Pruning of blueberries is essential to produce large, early berries and vigorous plants.  Remove the large flower buds at the tips of the shoots the first and second seasons, especially on small plants, to allow a larger, heavier-producing plant to develop (Figure 1).  After the second growing season, remove a portion of the canes and fruiting twigs to shape the plant and reduce the excess flower buds. Remove any low, sprawling, or weak branches and cut back any excessively tall canes.  Thin out the centers and encourage spreading of the upright cultivars and make cuts to encourage more upright growth of sprawling cultivars. Tipping can be done to maintain a convenient plant height. It is also important to maintain clean pruning equipment, as diseases can be spread from one plant to another in the pruning process. Therefore, follow pruning of diseased stems with sanitation of the pruning equipment before moving on to non-diseased plants with a 10 percent chlorine bleach solution. Do not prune if heavy dews or any rain is predicted because the damp conditions are favorable for disease development.


Blossoms and fruit occur on shoots and buds produced the previous season.  Thus, moderate annual growth is encouraged. Regulate the crop size to allow for growth needed to produce the next crop. Too many blossoms and fruit weaken the plant and result in a large crop of small berries maturing late over a long period of time. Young plants especially may be stunted by overproduction. Remove weak fruiting, twiggy growth as it develops. Old canes or shoots lose fruitfulness over time.  Therefore, starting about the fifth year, remove one of the largest, oldest canes in the middle of the plant for every six canes present on the plant, in addition to the other required pruning.  This type of plant thinning will promote vigor, allow sunlight penetration into the plant, and also improve airflow which aids in disease prevention. Older blueberry plantings should contain about equal numbers of one-, two-, three-, four-, and five-year-old canes.


Flower buds form at the ends of the shoots.



Figure 1. Flower buds form at the ends of the shoots (arrows). A few will be present on the newly established plants and more will be present next spring. All should be removed the first two years to encourage plant growth.




Blueberries should not be allowed to bear fruit until the third year of growth.  Although blueberries will flower early in their development, allowing them to bear fruit is detrimental to the long-term health of the plant.  Plants allowed to bear fruit too early may set many fruit, but grow few leaves to support them.  If the developing fruit is not removed, the plants may die from stress.


Maturing blueberry fruit enlarge, develop a deep blue-black color and soften slightly.  When the berries appear ripe, a “taste test” is the best indicator of when to pick.  Some cultivars will retain the stem on the fruit, while others do not.  If the stem does not come off with the fruit, the stem scar on the fruit may be dry or wet (torn open).  Dry stem scars are less susceptible to infection by fruit rots after picking than wet stem scars.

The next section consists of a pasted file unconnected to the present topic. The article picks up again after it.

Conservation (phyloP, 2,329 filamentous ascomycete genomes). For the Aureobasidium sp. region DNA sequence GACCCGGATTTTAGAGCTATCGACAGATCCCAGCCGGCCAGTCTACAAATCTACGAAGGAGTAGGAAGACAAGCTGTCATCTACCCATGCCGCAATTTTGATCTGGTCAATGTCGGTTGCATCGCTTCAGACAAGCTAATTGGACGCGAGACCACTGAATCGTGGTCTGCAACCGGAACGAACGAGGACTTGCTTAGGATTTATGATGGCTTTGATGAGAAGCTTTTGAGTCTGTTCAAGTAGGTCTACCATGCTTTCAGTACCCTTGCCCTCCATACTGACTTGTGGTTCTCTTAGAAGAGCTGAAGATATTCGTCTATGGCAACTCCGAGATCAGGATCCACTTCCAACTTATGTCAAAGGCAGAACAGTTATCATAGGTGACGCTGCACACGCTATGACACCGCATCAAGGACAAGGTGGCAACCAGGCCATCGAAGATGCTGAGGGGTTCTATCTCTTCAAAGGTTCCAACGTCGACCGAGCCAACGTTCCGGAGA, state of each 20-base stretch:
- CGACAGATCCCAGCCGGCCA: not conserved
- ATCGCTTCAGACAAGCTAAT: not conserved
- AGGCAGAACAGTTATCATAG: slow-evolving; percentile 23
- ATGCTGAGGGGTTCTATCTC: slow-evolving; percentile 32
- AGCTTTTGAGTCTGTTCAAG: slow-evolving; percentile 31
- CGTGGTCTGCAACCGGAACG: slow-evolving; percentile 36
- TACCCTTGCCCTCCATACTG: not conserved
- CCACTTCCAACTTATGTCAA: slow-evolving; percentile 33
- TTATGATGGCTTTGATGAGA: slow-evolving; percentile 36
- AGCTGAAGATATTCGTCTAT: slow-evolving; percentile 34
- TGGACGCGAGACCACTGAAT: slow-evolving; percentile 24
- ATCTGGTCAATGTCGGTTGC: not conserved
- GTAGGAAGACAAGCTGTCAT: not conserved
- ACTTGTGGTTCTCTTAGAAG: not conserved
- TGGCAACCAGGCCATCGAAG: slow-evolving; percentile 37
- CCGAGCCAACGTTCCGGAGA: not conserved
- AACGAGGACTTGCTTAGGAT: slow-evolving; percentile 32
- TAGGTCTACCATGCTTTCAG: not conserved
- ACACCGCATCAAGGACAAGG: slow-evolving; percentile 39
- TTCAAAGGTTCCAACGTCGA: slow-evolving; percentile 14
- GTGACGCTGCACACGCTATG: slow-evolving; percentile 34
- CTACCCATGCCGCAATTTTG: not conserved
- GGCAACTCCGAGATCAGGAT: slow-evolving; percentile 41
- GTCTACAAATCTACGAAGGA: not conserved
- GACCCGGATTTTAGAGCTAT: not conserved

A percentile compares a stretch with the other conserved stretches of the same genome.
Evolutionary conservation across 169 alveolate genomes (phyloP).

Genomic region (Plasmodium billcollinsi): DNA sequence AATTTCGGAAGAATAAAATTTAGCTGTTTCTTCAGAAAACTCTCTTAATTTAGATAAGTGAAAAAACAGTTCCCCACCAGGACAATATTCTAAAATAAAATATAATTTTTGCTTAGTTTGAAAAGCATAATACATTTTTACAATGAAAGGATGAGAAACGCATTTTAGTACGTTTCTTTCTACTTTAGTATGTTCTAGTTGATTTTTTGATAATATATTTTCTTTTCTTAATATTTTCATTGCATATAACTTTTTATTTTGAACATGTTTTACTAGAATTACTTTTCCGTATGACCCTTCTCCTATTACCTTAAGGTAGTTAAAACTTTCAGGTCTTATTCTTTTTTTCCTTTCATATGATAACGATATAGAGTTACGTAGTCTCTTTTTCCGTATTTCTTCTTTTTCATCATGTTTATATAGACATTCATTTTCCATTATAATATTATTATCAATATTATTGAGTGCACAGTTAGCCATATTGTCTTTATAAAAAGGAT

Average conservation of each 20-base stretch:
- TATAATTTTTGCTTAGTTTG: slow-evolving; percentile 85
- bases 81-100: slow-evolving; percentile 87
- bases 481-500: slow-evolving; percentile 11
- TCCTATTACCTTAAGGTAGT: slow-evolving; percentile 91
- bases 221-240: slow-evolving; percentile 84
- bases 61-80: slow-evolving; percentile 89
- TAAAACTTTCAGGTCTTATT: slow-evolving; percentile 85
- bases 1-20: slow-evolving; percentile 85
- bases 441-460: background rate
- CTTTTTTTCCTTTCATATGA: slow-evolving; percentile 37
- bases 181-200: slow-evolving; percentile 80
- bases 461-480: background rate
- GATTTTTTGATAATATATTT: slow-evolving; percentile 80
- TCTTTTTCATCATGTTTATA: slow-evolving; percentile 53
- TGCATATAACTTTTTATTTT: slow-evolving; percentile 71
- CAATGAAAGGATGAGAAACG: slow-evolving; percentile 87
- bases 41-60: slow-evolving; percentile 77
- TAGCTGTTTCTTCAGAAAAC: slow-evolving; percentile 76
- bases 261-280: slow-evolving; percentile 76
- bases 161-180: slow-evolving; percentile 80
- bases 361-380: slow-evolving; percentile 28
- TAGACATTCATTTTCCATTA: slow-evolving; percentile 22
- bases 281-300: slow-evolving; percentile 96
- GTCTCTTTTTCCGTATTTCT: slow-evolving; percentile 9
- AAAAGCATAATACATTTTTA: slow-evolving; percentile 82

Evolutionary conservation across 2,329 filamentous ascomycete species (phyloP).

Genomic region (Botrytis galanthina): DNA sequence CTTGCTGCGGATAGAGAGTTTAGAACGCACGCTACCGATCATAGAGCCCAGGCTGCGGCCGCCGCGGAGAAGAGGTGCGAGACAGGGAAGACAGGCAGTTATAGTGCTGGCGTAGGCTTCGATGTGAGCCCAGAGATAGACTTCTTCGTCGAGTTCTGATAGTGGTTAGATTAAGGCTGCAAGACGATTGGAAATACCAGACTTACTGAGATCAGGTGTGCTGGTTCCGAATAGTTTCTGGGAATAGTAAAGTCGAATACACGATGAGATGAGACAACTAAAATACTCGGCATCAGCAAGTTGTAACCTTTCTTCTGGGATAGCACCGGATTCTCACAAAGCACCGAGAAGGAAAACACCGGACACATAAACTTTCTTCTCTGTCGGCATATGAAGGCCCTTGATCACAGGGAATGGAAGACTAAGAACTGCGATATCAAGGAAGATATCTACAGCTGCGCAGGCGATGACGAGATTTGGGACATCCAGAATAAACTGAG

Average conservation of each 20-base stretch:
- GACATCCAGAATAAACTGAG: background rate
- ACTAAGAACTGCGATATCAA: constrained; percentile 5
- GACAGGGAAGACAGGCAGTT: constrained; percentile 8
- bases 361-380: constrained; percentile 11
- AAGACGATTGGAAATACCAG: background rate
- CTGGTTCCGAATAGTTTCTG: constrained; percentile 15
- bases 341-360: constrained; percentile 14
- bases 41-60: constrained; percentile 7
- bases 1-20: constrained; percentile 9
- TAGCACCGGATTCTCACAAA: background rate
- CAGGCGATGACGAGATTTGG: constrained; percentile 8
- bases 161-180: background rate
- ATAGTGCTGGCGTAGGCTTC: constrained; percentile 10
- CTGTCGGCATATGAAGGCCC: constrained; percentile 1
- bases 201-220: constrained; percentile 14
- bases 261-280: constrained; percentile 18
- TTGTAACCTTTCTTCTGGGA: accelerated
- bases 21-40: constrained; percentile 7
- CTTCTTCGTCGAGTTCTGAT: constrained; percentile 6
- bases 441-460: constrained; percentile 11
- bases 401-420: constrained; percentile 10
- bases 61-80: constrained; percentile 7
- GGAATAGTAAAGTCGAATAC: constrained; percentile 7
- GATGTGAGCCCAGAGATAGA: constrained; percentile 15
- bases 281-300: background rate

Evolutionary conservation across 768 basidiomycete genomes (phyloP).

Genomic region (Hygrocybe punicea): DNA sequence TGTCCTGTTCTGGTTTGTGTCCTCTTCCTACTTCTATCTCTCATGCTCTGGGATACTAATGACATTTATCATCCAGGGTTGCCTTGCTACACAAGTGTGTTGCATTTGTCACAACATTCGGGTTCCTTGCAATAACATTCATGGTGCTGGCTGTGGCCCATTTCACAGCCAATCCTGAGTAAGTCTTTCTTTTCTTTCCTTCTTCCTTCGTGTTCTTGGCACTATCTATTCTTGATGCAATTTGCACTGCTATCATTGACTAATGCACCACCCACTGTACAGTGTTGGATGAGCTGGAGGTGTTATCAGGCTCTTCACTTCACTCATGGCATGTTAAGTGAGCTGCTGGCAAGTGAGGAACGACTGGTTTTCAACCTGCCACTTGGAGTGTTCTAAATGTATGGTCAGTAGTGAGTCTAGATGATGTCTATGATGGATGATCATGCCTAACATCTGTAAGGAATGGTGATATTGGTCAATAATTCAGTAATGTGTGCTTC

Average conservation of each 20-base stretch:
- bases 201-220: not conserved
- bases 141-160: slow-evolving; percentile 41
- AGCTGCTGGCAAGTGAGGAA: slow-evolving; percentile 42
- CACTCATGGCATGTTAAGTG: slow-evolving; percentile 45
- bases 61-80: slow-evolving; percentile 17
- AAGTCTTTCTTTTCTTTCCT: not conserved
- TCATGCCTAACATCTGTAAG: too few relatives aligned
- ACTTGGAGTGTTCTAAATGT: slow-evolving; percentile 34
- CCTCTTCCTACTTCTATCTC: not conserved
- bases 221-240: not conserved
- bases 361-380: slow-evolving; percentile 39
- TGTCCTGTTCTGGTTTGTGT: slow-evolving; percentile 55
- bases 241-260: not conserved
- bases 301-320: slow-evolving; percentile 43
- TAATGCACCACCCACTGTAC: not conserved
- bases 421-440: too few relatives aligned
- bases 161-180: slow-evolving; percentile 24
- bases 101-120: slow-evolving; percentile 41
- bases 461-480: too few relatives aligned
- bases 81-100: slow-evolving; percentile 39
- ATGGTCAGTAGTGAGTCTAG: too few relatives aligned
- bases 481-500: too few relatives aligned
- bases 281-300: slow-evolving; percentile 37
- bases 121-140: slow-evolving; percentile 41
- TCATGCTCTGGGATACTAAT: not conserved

Harvesting of fruit should be done during the coolest part of the day, preferably morning. The berries should be refrigerated soon after harvest.  Refrigerated berries will usually remain in good condition for several days if they are handled properly.


Bird Damage to Blueberries

Birds can be a serious pest of blueberries. Blackbirds and songbirds can do extensive damage without some form of control. Noise making devices that produce loud, variable noises have been tried, but the results are erratic and often disappointing. In addition, noise making devices may not be allowed in urban or suburban areas. Therefore, some form of netting that excludes birds is preferred. A permanent, quonset-type, bird-excluding cage can be constructed of 1.25 inch, thin-walled galvanized pipe covered with 1-inch poultry wire. Allow at least 6 feet from the edge of the cage to the nearest row and at least 8 feet between rows. Another type of cage might be made from 10-foot treated posts buried 3 feet in the ground that support cross-wires and bird netting. Bird netting can be stored when not in use and can last several years.


Rodent Damage and Control

Although mulch is essential to blueberry establishment, mice (voles) are a serious problem in many plantings. A continual control program should be initiated at the first sign of infestation. Mice feed on grass and weeds in the summer, but on blueberry roots during the winter. Treat in late fall before the grass and weeds have died from frost. Check with your local county extension educator for the latest recommendation for rodent control.


Diseases and Insect Pests

Blueberries can be grown on a small scale with little or no use of fungicides and insecticides. Major blueberry insect pests and diseases found in other blueberry production areas of the U.S. have not yet become established in Oklahoma. However, some common diseases such as phytophthora root rot or stem cankers can occur. Also, aphids, plum curculio, blueberry maggot, and Japanese beetle are potential insect problems. Contact your local county extension educator for the latest information on blueberry diseases, insect pests, and control measures.


Becky Carroll
Extension Assistant